It’s a great time to be a truck lover. Whether it’s the resurrection of the Chevy Colorado and the GMC Canyon, or the new aluminum-based Ford F-150, there’s a lot to be excited about. But Japanese automakers haven’t been sitting back, watching their market share dwindle. In Nissan’s case, it’s been hard at work making the next-generation Titan a truck to remember.
What truly separates the new Titan from the rest of the light-duty truck pack is that it will be equipped with a diesel-powered V8 engine, delivering a solid dose of power typically associated with pickups above its grade. To be precise, the new Titan will feature a Cummins 5.0-liter V8 Turbo Diesel, rated at 310 horsepower and producing 555 pounds-feet of torque. In all, that’s good for a maximum towing capacity of more than 12,000 pounds.
Not bad for a light-duty pickup.
“The new Titan will deliver toughness, capability and quality,” said Nissan president and CEO Carlos Ghosn. “In addition to a range of cab configurations, the TITAN lineup will ultimately encompass multiple powertrain choices. These include an all-new workhorse gasoline V8, as well as our first V6 offering in this class.”
Officially titled the Titan XD, the second-generation pickup is slated to hit the market next year. It will be available in numerous trims and configurations, allowing consumers to pick and choose exactly what they want, like Ghosn mentioned. It’s also important to note that the Titan XD is a different truck from the standard Titan. While the traditional Titan may compete with pickups like the Silverado 1500 or Ford F-150, the Titan XD is actually aiming for something a bit above that — not quite the heavy-duty level, as Autoblog explains, but more in what Ghosn has described as “white space” between the two levels.
Here’s what we’ve covered so far: The Titan XD will have a 5.0-liter Turbo Diesel V8, which will supply drivers with considerable power in the form of 310 horsepower and 555 pounds-feet of torque. So while it’s not quite heavy-duty, it’s still strong. What we do know is that the engine is produced by Cummins, the same company that has been supplying engines to Ram and Dodge for years with little complaint.
Usually, those larger engines also come with a tradeoff in the form of lower fuel economy. As Truck Trend speculates, the Cummins V8 the new Titan will employ should put those fuel economy figures somewhere in the range of 16 miles per gallon in the city and 18 miles per gallon on the highway. As for the V6 engine that will also be available, there haven’t been any announcements cementing exactly what kind of performance or mechanical stats to expect. But Nissan may just go with an updated version of the current V6 that last-generation Titans use, with some possible tweaks for improved fuel economy and power.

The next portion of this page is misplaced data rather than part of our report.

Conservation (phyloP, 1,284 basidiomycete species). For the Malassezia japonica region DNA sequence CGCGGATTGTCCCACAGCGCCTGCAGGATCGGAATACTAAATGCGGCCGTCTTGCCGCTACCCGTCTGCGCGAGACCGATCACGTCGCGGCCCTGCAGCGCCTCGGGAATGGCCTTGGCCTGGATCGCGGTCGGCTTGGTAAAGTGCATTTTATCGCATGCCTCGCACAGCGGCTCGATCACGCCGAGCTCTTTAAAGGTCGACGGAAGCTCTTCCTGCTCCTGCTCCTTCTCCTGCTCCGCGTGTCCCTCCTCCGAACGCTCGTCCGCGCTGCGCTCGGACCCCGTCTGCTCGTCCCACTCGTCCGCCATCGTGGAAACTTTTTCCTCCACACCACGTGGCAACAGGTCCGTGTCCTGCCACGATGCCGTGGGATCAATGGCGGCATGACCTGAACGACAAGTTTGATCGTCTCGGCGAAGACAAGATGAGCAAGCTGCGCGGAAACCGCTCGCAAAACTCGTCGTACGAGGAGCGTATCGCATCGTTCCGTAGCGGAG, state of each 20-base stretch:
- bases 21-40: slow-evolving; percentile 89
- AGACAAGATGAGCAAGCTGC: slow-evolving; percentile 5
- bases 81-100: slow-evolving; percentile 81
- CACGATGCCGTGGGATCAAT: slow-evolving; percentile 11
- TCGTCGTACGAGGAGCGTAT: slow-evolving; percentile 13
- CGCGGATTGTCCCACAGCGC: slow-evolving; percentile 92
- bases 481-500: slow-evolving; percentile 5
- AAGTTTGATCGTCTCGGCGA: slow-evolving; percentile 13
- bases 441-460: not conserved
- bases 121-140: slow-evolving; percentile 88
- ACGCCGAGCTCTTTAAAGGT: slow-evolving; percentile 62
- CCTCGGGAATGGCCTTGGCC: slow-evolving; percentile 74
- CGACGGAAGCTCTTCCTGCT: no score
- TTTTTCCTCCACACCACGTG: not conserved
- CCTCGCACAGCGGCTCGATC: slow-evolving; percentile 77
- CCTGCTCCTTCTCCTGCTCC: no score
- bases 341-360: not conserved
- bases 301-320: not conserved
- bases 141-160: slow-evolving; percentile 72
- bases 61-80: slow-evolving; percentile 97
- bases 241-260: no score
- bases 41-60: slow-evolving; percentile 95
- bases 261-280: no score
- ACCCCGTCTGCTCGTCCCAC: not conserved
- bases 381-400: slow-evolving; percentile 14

As far as features, the Titan XD will reportedly have a built-in gooseneck hitch receiver built directly into the bed, a rarity for the light-duty segment. There have also been improvements made to the suspension and brake systems, both more catered toward heavy-duty truck fans. Regarding the aesthetics of the new truck, Truck Trend reports that Nissan designers made the XD bigger and stronger in an effort to make it more warrior-like. Apparently, the truck’s designers garnered inspiration from battle helmets worn by ancient civilizations.
Releasing the Titan XD is a strong move by Nissan, which has been criticized for letting the Titan stagnate over the past several years, which has resulted in lost market share. It’s clear that Americans love trucks — just look at last year’s best-sellers list. The problem is that Nissan isn’t even a contender at this point. Despite the bleakness of the current situation, it looks like Nissan is finally ready to put some serious skin in the game.
“Our growing U.S. presence is bolstering our performance and helped to make 2014 a year of significant growth for Nissan in the U.S.,” said Ghosn. “Our operations, our network of partners, and — most importantly — our products are stronger than ever. Nissan is targeting 10% market share in the U.S. And the all-new TITAN is a key part of our growth strategy.”
Hitting that 10% mark will take some work, but there’s no reason to think it can’t be done. Although we don’t know the full slate of mechanical and performance details on the new Titan XD, it should match up well with, or even surpass, the Ram 1500, Silverado 1500, and the F-150 in several performance categories. Think of it as “light-duty plus.”
The real question is whether Nissan’s newest creation will be enough to pry American consumers’ attention away from the freshly redesigned F-150, Silverado, and Ram. Those three brands dominate the pickup market and have left Nissan with a minuscule market share of 1.1% as of 2012 (though it’s likely less now), according to Automotive News.
With that in mind, it’s clear Nissan is expecting a lot out of the Titan XD, especially if the company hopes to climb back up to 10%. Given that there are around 1.7 million light-duty pickups sold annually — and only 21,576 Titans sold last year — the company’s task is clearly daunting. For comparison, Ford sold more than 750,000 F-150 trucks in 2014.
Perhaps what Nissan’s trying to do is steal sales from both the light-duty and heavy-duty segments, seeing as how the Titan XD falls right in between the two. Whether that actually works will be interesting to see, as it may force Nissan’s competitors to react with either new models or new trim levels of their own.
Given the Titan’s weak sales record, it’s hard to believe that Chevy, Ram, or Ford actually see the Titan XD as a real threat heading into 2016. But to borrow an old sports adage, that’s why they play the game.